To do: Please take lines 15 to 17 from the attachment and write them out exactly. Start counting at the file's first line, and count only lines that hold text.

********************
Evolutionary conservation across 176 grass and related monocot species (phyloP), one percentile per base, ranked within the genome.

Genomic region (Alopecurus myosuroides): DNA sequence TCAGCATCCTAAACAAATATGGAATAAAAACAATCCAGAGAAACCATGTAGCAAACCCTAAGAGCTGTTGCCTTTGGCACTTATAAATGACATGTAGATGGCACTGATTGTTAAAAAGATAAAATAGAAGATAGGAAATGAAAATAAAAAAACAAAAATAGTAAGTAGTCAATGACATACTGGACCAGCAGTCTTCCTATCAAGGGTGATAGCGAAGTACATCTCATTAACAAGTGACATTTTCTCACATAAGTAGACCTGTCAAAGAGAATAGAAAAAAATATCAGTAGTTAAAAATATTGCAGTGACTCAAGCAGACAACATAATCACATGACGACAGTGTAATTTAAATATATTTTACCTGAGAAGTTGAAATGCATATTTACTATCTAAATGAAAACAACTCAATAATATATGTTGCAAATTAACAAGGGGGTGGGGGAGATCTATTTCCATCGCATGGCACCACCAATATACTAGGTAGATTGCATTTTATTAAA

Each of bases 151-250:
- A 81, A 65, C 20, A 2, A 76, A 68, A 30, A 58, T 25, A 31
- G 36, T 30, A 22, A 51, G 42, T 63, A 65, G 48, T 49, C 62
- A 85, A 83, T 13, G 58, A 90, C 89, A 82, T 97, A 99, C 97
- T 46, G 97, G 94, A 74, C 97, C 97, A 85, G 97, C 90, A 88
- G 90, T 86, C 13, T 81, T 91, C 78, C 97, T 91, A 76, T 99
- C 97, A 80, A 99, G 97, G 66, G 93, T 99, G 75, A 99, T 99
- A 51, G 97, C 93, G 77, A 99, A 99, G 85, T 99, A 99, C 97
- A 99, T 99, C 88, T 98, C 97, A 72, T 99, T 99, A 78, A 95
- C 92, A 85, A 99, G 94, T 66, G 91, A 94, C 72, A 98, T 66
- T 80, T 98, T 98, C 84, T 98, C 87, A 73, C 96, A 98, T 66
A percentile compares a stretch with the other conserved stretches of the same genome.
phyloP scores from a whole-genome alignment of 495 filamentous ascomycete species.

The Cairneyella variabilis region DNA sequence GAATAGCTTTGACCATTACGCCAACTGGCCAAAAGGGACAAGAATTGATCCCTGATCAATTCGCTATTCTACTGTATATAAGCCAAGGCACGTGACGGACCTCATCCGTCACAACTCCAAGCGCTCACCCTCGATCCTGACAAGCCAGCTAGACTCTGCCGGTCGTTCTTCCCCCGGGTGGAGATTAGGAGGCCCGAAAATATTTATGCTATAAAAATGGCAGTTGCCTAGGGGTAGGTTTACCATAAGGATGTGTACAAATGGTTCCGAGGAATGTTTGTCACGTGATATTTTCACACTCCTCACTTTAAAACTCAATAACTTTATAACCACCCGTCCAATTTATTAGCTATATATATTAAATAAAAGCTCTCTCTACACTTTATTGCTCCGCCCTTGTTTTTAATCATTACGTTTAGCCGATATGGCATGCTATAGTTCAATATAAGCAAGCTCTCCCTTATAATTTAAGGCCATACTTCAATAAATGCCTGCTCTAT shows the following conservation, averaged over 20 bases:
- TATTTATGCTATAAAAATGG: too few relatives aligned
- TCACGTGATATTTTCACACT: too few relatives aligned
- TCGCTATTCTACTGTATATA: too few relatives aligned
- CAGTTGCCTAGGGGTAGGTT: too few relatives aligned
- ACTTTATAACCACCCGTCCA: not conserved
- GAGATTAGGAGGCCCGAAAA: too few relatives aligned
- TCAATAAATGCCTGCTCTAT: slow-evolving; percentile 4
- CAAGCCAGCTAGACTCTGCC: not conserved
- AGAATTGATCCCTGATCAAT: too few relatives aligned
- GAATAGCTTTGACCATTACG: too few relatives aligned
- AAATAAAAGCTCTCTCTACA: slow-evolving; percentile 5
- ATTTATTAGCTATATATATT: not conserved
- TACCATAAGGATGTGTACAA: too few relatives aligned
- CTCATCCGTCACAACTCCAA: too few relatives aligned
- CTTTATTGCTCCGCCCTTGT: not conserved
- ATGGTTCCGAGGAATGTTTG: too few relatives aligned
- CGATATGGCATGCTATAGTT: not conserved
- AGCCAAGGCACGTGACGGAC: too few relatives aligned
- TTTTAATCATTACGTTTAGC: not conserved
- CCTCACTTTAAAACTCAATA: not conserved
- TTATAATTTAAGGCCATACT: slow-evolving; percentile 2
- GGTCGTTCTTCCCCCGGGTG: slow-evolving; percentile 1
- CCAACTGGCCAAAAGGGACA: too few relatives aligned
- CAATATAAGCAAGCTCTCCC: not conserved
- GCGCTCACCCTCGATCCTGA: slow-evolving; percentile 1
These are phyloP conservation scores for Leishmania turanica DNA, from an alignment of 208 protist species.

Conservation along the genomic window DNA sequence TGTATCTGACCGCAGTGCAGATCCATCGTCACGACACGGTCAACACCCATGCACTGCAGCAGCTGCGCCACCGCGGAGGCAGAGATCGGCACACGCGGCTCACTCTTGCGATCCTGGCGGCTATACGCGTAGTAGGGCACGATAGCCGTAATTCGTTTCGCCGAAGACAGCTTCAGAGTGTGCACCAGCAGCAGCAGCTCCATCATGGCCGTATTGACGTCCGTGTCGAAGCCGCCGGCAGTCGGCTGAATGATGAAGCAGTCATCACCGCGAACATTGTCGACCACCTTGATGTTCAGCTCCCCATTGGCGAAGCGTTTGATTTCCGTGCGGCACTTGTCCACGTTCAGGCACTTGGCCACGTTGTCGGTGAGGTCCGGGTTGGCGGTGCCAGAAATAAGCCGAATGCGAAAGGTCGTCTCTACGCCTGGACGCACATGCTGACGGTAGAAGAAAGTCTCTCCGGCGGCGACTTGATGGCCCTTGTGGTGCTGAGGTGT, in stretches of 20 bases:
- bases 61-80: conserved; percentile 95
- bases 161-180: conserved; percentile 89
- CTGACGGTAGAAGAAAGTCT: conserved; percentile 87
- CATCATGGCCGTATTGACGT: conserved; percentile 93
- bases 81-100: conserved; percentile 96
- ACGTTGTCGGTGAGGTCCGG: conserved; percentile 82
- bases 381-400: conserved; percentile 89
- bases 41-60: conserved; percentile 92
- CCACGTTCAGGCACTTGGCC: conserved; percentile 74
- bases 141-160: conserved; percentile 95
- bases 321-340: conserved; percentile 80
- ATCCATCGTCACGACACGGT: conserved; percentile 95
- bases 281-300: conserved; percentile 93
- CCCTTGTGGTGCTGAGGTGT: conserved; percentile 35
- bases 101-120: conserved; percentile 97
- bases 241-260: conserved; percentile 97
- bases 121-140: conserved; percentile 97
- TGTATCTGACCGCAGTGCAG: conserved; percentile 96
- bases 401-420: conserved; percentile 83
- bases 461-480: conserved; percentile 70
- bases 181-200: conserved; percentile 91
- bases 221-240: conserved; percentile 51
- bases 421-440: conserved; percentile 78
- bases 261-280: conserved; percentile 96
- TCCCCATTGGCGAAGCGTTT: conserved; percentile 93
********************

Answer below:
phyloP scores from a whole-genome alignment of 495 filamentous ascomycete species.

The Cairneyella variabilis region DNA sequence GAATAGCTTTGACCATTACGCCAACTGGCCAAAAGGGACAAGAATTGATCCCTGATCAATTCGCTATTCTACTGTATATAAGCCAAGGCACGTGACGGACCTCATCCGTCACAACTCCAAGCGCTCACCCTCGATCCTGACAAGCCAGCTAGACTCTGCCGGTCGTTCTTCCCCCGGGTGGAGATTAGGAGGCCCGAAAATATTTATGCTATAAAAATGGCAGTTGCCTAGGGGTAGGTTTACCATAAGGATGTGTACAAATGGTTCCGAGGAATGTTTGTCACGTGATATTTTCACACTCCTCACTTTAAAACTCAATAACTTTATAACCACCCGTCCAATTTATTAGCTATATATATTAAATAAAAGCTCTCTCTACACTTTATTGCTCCGCCCTTGTTTTTAATCATTACGTTTAGCCGATATGGCATGCTATAGTTCAATATAAGCAAGCTCTCCCTTATAATTTAAGGCCATACTTCAATAAATGCCTGCTCTAT shows the following conservation, averaged over 20 bases:
- TATTTATGCTATAAAAATGG: too few relatives aligned